Why Small Business Taxation is the Battle Front

Small business taxation is important because there are few other sources of increased revenues.  In the debate of who should pay higher taxes, it is generally acknowledged that the U.S. tax rate on regular or C-Corporations is higher than in most other developed countries.  Some even suggest that the corporate tax rate be decreased to improve U.S. competitiveness for international capital formation (and related jobs).  Most politicians also agree that broadening the tax base to include individuals who are currently paying no meaningful income taxes (currently around half of the population) is politically unacceptable.  Once these starting points are accepted, the most important remaining pot of money left for a tax increase are pass-through entities.

However, because pass-through entities (which are generally smaller companies) have been important for employment and economic growth, most politicians do not want to hurt these small businesses and their related job creation.  According to a study performed on behalf of accounting firm Ernst & Young using 2008 data, S corporations, partnerships, limited liability companies, and sole proprietorships:

  1. Accounted for nearly 95 percent of all business entities;
  2. Employed 54 percent of the private sector work force; and,
  3. Reported 36 percent of all business receipts.

Additionally, between 2004 and 2008 owners of flow-through business reported 54 percent of all business net income and paid 44 percent of all federal income taxes.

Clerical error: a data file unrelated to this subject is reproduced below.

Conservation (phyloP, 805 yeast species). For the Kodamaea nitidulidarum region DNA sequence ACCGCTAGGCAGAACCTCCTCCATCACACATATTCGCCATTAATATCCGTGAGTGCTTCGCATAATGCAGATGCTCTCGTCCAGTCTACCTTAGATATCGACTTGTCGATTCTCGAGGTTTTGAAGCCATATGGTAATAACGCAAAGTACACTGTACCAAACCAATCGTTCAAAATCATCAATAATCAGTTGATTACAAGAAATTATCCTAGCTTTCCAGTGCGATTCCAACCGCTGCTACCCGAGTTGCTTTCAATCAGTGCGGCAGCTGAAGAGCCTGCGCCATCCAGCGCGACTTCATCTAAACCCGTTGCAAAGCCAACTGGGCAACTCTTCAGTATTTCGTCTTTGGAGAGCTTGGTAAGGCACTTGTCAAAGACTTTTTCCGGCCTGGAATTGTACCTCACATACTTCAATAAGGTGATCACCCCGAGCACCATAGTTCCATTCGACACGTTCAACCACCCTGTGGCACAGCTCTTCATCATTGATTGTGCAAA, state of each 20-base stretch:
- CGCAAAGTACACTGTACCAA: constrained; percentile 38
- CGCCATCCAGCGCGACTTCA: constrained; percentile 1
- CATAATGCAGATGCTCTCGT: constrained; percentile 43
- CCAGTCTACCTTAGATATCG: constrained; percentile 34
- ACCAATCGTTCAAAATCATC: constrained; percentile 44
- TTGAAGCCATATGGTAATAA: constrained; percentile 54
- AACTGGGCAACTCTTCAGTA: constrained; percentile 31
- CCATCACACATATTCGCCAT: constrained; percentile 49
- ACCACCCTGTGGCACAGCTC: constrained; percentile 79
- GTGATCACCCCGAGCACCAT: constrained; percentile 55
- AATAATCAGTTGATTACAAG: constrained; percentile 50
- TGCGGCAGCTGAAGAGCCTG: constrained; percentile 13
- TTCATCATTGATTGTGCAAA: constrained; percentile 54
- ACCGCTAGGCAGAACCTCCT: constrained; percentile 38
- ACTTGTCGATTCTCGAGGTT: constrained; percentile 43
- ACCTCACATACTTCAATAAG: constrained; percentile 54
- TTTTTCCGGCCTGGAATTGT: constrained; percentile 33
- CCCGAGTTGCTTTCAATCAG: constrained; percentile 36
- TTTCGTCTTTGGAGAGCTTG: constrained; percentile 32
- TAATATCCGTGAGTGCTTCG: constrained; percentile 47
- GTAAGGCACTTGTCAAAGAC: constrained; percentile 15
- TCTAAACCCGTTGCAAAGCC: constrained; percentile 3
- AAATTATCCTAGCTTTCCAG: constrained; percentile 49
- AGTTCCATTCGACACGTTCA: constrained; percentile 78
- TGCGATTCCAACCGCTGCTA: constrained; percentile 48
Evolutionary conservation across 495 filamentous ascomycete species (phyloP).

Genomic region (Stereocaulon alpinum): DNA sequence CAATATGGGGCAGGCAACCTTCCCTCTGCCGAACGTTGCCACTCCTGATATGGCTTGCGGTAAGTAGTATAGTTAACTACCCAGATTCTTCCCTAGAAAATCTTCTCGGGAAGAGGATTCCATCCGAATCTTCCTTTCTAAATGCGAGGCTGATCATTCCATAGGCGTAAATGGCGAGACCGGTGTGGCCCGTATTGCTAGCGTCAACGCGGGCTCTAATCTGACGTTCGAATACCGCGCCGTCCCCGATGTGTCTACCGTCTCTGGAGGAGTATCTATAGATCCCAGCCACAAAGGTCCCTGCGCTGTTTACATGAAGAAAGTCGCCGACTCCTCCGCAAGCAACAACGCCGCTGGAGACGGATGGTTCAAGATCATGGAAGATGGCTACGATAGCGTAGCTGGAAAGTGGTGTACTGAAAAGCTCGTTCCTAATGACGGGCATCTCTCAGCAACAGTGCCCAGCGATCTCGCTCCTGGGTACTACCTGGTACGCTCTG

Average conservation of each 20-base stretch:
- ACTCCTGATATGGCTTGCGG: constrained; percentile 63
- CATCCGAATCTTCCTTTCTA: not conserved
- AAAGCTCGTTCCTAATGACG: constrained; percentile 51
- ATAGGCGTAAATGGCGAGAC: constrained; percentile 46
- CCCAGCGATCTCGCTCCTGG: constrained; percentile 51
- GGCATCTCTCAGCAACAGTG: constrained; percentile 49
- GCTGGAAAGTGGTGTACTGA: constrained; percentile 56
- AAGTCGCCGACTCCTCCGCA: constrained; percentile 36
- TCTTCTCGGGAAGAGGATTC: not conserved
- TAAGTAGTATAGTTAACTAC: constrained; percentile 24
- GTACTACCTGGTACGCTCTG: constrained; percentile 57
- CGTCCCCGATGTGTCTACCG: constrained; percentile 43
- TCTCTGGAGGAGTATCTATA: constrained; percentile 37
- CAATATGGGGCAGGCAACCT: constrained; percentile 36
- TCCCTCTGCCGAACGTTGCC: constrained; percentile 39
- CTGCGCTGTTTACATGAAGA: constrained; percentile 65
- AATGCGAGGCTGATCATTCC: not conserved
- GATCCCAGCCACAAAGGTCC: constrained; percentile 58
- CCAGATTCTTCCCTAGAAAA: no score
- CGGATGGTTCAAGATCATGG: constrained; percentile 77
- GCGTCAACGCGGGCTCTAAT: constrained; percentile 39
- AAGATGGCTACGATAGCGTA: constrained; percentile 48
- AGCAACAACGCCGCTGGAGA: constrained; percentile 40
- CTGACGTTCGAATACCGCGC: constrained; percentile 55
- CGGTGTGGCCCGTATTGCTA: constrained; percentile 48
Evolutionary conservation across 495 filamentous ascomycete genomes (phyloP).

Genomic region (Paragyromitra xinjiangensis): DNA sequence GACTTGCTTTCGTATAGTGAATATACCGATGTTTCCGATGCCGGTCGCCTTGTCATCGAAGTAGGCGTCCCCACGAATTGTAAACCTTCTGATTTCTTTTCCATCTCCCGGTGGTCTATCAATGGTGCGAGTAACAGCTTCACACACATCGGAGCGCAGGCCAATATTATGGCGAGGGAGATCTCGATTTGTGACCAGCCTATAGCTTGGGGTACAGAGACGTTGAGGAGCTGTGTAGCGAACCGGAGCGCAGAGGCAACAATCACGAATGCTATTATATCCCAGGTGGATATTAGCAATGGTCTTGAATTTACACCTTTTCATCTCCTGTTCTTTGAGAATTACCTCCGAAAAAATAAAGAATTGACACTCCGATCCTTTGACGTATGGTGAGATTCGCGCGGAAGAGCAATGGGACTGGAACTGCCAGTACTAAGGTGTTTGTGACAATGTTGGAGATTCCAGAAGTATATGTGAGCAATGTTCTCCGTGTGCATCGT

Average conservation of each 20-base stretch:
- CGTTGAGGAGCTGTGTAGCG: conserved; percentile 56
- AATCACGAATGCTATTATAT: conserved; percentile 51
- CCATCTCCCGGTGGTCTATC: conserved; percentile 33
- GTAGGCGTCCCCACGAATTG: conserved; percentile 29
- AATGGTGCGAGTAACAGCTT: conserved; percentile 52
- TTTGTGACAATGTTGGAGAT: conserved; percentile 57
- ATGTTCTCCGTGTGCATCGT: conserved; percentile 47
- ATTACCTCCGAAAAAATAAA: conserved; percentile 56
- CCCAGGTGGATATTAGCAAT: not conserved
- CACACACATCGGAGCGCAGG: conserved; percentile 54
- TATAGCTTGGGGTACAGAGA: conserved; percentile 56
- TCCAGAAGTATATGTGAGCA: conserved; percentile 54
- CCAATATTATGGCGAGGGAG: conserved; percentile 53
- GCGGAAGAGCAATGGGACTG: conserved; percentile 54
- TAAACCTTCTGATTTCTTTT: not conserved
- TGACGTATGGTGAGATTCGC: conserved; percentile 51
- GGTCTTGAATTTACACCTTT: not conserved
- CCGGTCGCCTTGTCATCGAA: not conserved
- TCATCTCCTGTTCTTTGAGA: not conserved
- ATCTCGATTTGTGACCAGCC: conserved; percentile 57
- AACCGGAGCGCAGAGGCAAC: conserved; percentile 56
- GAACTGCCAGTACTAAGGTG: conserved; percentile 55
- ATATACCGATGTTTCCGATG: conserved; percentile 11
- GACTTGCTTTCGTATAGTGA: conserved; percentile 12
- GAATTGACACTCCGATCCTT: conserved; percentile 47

It is because of this success that those seeking to raise taxes will go to those successful business enterprises which are currently treated as a pass-through entity.  In February 2011, U.S. Treasury Secretary Timothy Geithner told the Senate Finance Committee that:

“Congress has to revisit this basic question about whether it makes sense for us as a country to allow certain businesses to choose whether they’re treated as corporations for tax purposes or not,”

Secretary Geithner subsequently suggested taxing pass-through entities, repeating the need to alter a business owner’s current ability to bypass taxation at the business level and to instead be taxed at the personal level.

The new Treasury report minimally addresses the significance of those in the highest tax brackets.  Over half of taxpayers in the top two tax brackets get their income from their employment in businesses currently treated as a pass-through entity for tax purposes.

“Our analysis can also identify taxpayers who own employer and small employer businesses. We find that 14 percent of taxpayers reporting flow-through income or loss and positive taxable income own at least one business that meets our definition of “employer.”  However, that figure increases to 51 percent for individuals in the two top rate brackets.”

Practically all lawyers and other professionals use a pass-through entity to avoid double taxation of their business income.  Currently, there is no size limitation in order to qualify as a partnership, S-corporation or other pass-though entity.  This pass-through tax treatment is being challenged by those seeking tax increases.